RITE & REASON: The opportunities for self-indulgence and pure malice are ample in this debate.
Many people will be disheartened at the prospect of another bruising debate on abortion in this country.
is a delicate and deeply felt topic that can cause bitter conflicts,
and even violence, in society.
I have no intention here of going into
its morality or of joining in the dispute between those who are
“pro-life” and those who are “pro-choice”.
Least of all am I trying to
situate myself between two extremes.
I am against abortion; though
I am aware of the medical, legal and moral intricacies involved in
certain complications that can arise in the everyday practice of
The two terms “pro-life” and “pro-choice” are thoroughly
unsatisfactory because they are slipshod and lazy slogans for
belligerent attempts to stake out a territory that has to be defended at
In this situation
each combatant sees his or her opponents as enemies to be defeated at
all costs. And they act as if righteousness is to be found in one camp
only. That is never the case in any debate, least of all in this one.
is possible to disagree radically and fervently with a position, while
at the same time respecting the sincerity of those who hold it.
is a text in the New Testament that could be profitably taken to heart
by any Christian, Protestant or Catholic, and even perhaps by
The First Letter of Peter reads: “Always be ready to
make your defence to anyone who demands from you an account of the hope
that is in you; yet do it with gentleness and respect” (1 Pet.3: 15)
of abortion should be ready to say clearly and courageously where they
stand on the matter; but they should do it “with gentleness and
Conviction about the rightness of a cause is never a licence
for a policy of reckless hostility.
The opportunities for
self-indulgence, self-righteousness and pure malice are abundant in this
In the matter of abortion there appear to be few attempts
to listen with respect to the other side.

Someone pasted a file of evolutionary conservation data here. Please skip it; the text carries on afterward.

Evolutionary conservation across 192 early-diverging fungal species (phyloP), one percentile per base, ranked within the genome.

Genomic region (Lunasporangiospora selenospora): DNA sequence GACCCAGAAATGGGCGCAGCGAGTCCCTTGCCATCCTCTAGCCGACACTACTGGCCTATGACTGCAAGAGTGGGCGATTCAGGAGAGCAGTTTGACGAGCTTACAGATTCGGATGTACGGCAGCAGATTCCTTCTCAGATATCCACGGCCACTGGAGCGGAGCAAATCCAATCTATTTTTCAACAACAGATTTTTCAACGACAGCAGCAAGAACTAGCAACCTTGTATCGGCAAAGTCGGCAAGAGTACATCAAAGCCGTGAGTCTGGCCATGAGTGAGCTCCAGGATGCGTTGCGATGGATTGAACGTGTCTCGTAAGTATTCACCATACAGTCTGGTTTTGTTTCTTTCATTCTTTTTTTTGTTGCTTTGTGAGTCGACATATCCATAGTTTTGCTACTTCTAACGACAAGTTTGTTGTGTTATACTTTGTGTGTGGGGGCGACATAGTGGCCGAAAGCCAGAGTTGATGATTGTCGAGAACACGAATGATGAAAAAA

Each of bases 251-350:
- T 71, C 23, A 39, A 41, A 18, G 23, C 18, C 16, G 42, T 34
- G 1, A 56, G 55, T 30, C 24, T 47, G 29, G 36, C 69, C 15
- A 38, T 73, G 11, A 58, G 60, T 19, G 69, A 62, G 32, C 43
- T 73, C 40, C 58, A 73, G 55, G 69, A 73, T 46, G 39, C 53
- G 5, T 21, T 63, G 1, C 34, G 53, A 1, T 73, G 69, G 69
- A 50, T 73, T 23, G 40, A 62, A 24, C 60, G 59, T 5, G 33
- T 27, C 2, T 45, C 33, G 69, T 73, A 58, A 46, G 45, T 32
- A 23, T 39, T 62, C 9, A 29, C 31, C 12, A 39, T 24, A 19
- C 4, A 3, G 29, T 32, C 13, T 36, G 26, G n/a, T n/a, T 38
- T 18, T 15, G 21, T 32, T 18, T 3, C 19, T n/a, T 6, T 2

Religious people can easily
overlook the fact that their opponents have consciences too.
respectfully to the other side, needless to say, does not mean agreeing
with it; but willingness to listen is more likely to win attention than
true of the debate over abortion.
It is all too easy to allow revulsion
at what the other side is arguing to blind us to the fact that others
have their own reasons for sponsoring a view that is unacceptable to us.
seems to be an idea that gentleness and toleration in the defence of a
good cause show weakness, and that we display greater moral assurance by
stating our convictions in a peremptory and even bellicose fashion.
ultimate outcome of such an attitude may be recourse to threatening and
even violent behaviour, both of which are outrageous and do nothing for
the cause except to discredit it.
recent intervention of the four Catholic archbishops left no one in any
doubt about where authorities in the Catholic Church stand on abortion.
Their words were framed in the uncompromising language that we have
come to expect of them.
One could agree with the general drift of
the statement while regretting its combative tone.
By failing to speak
in a measured and compassionate way it missed a golden opportunity to
set a badly needed example of temperate and restrained firmness.
position of the Catholic Church on abortion is crystal clear; however,
if the bishops had pointed out that there was a right and a wrong way to
support a cause, they would be listened to, if only because it would be
The main contribution of Christians, leaders and
people, should be to show tolerance.
Is it too much to hope that the
present debate on abortion will show that we are capable of having
strong convictions, on either side, while expressing them “with
gentleness and respect”?
* Fr Gabriel Daly is a theologian and an Augustinian priest